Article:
Well, this is surprising. I know there is good in you, father. The Emperor hasn’t driven it from you fully.

It’s surprising in two ways. One is the fact that he’d disagree with Trump about anything, however politely, never mind on a hot-button cultural issue that the White House has been flogging. He’s with POTUS in disapproving of the protests, of course, but he doesn’t like Trump using the bully pulpit to pressure a business. That puts him in line with general public opinion, disapproving of the protests *and* Trump’s reaction to them, but very much against Republican opinion on the latter point. How often can you say that about Rush?

New from Quinnipiac:

Fully two-thirds of GOPers find Trump’s comments about the protests appropriate. On the question of the protests themselves, the public splits 43/52 against with Republicans overwhelmingly opposed at 8/89. Most polls on kneeling during the anthem have had similar results. A majority of the public is unhappy with the players and with POTUS.

The most dramatic measure of the “Trump effect” on perceptions of the NFL that I’ve come across is this new graph from FiveThirtyEight. When Rush talks about “dictating” behavior, he’s exaggerating but only a little. Trump is, for all intents and purposes, dictating how much his fans disapprove of the protests, and that reaction in turn is driving the owners’ anxiety about them. This monologue would have been more interesting if he had addressed the cult of personality among the right that can make a line spike like this when the president says something critical:

Colin Kaepernick began his anthem protests more than a year ago; other players continued them through the preseason this year and through the first three weeks of the regular season. Not until Trump attacked the demonstrators in late September did disapproval of the league skyrocket. There’s now a 62-point spread in the NFL’s net favorability between Democrats and Republicans, wider than the gap for Breitbart. For the moment, a sport that’s always been stereotyped as especially beloved by red-state America is roughly as unpopular among Trump voters as … CNN and the New York Times.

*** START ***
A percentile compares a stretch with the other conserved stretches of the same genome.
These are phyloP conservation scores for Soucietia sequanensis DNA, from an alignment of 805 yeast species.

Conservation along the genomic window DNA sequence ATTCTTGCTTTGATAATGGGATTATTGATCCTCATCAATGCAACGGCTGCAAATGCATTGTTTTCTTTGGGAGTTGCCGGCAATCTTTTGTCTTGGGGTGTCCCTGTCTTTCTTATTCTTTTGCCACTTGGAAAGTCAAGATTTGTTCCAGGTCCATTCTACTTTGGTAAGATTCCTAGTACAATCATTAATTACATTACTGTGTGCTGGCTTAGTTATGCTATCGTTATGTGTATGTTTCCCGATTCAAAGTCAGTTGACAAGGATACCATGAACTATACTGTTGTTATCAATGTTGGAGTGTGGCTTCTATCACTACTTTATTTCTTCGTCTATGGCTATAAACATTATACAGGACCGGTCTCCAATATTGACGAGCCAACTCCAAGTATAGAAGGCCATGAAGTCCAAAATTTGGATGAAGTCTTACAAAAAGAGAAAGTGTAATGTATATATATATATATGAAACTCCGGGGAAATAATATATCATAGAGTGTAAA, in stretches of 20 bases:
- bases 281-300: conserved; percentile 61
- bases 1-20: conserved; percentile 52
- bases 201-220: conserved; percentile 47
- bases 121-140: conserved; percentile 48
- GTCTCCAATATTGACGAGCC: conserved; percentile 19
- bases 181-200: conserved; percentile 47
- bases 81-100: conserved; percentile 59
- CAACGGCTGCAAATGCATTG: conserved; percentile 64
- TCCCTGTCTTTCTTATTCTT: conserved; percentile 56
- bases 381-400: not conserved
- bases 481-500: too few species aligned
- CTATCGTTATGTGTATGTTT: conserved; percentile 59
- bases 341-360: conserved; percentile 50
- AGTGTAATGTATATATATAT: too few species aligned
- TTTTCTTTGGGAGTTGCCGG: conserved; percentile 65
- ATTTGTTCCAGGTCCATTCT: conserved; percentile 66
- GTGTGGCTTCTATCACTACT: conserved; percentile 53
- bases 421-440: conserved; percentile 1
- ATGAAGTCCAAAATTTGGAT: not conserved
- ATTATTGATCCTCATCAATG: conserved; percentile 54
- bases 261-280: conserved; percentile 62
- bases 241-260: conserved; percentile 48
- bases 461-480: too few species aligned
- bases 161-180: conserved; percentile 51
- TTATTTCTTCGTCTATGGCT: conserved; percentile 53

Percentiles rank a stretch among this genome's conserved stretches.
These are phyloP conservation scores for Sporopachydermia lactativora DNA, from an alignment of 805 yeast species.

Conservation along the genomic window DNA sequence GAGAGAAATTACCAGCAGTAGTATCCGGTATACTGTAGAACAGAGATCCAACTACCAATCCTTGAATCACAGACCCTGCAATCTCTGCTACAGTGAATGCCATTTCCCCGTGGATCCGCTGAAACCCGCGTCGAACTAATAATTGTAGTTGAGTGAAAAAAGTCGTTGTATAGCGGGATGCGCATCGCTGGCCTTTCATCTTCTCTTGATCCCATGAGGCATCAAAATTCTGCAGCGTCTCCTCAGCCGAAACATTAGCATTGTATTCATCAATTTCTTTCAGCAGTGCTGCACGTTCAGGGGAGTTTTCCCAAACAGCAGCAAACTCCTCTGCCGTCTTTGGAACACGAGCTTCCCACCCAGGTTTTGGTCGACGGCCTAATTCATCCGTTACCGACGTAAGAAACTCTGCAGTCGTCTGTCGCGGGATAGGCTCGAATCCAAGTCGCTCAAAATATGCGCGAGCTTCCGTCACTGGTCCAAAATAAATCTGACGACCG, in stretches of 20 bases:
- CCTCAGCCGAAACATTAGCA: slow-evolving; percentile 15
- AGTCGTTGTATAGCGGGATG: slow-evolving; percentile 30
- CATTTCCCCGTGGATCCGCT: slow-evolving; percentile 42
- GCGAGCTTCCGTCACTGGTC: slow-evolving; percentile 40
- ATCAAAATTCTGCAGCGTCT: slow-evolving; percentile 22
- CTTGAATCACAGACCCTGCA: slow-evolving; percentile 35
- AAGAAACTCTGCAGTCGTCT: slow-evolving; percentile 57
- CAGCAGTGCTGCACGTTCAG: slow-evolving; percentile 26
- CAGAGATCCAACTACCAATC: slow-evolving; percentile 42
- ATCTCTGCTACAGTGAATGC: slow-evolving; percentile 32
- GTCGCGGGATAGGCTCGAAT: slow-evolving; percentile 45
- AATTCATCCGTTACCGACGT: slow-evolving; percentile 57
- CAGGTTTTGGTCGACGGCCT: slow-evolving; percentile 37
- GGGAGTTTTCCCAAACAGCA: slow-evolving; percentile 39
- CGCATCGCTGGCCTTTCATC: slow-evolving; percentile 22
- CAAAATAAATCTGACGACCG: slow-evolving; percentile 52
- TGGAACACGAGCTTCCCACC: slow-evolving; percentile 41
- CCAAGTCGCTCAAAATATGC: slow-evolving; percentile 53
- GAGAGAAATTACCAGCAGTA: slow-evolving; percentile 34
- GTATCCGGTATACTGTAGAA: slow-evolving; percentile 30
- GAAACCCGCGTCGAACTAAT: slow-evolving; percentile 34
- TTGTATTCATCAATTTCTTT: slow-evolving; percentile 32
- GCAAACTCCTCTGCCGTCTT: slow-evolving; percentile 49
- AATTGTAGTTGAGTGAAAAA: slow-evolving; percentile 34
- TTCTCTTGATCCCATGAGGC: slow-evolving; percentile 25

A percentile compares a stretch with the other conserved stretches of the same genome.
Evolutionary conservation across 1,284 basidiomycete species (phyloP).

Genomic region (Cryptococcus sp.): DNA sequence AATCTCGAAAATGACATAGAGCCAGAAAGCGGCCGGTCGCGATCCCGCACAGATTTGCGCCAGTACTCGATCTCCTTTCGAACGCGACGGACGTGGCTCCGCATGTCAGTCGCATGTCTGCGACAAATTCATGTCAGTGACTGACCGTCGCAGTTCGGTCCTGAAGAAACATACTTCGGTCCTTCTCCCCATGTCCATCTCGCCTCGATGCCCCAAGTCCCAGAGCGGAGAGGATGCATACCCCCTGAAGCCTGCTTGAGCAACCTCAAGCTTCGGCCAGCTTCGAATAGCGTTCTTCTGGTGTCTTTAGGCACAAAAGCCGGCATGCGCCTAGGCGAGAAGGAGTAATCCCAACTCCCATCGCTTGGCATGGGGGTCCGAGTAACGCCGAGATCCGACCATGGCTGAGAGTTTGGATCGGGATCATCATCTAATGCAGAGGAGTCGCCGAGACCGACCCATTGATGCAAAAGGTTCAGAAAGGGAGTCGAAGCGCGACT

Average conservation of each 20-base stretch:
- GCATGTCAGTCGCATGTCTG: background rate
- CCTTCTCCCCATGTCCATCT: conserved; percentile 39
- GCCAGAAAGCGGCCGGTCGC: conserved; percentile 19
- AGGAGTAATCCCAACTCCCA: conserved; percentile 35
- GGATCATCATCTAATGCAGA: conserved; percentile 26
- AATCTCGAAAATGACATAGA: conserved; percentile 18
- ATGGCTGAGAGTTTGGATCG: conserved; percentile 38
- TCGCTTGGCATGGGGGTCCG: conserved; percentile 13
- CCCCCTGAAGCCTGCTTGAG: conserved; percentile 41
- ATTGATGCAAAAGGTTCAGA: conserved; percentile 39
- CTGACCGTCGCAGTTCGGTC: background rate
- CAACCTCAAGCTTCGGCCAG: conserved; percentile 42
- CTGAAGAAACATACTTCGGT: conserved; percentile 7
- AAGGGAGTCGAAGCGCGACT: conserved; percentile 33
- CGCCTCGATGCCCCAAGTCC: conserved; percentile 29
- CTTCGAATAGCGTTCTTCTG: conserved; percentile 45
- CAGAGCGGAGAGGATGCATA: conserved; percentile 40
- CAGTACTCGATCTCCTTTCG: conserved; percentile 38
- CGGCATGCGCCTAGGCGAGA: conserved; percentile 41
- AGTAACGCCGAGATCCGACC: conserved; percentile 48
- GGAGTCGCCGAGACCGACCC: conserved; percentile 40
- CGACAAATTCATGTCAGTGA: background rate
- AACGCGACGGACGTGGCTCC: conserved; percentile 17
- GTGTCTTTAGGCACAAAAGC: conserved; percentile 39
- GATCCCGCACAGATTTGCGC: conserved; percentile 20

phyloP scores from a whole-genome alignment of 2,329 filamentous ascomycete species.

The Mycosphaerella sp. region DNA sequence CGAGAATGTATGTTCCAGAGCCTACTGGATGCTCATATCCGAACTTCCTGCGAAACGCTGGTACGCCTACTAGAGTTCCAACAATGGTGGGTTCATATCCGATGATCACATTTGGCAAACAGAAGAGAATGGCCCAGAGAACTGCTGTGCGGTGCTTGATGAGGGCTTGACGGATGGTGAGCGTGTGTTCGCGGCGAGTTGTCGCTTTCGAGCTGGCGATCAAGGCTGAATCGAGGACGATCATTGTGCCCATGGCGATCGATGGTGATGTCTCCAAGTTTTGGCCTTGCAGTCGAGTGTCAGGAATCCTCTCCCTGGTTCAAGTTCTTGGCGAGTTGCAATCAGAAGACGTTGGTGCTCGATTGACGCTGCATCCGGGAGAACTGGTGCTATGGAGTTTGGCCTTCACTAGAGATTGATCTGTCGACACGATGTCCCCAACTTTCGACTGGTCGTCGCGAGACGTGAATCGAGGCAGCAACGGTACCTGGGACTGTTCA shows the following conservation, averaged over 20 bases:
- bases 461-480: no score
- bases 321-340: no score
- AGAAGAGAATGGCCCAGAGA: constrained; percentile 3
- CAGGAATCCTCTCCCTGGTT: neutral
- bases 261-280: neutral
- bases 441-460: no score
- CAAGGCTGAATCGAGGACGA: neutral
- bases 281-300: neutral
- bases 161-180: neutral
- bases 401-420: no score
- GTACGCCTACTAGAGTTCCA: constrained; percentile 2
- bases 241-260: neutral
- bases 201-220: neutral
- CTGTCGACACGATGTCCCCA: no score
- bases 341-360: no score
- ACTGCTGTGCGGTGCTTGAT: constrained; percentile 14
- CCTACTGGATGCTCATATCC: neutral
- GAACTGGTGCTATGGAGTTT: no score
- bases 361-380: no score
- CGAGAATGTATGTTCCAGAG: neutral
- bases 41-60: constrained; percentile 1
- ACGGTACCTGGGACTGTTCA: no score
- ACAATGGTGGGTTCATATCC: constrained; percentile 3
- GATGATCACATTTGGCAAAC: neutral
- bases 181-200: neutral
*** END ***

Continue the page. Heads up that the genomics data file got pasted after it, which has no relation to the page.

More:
The deeper way that this is surprising, though, is that Rush is worried about a slippery slope in which Trump putting presidential pressure on private businesses will cement a precedent for future Democratic presidents to exploit against the right. (Where was that worry after the Carrier deal in December?) That’s a very reasonable fear but it’s completely contrary to the ethos of Trumpism. The Trumpist argument is that it’s okay to be as bad as, if not worse than, the left. In a best-case scenario the left will be chastened by your bad example and will behave better once they’re back in power. In a worst-case scenario they’ll continue to behave badly, but hey, at least you’ll have notched some wins by playing hardball in the meantime. It’s the same logic Trump uses when he screams at McConnell to end the filibuster. The Democrats are the worst and will surely end the filibuster once they control the government again, so let’s do it ourselves right now and pass some stuff before they do. Those damned liberals are forever dragging us down the slippery slope so let’s skate down the slope and at least get something out of it. Why is Rush nervous about that now, in the context of the NFL protests? Trump got the league to force the players to stand, right? He won! Nothing else matters.

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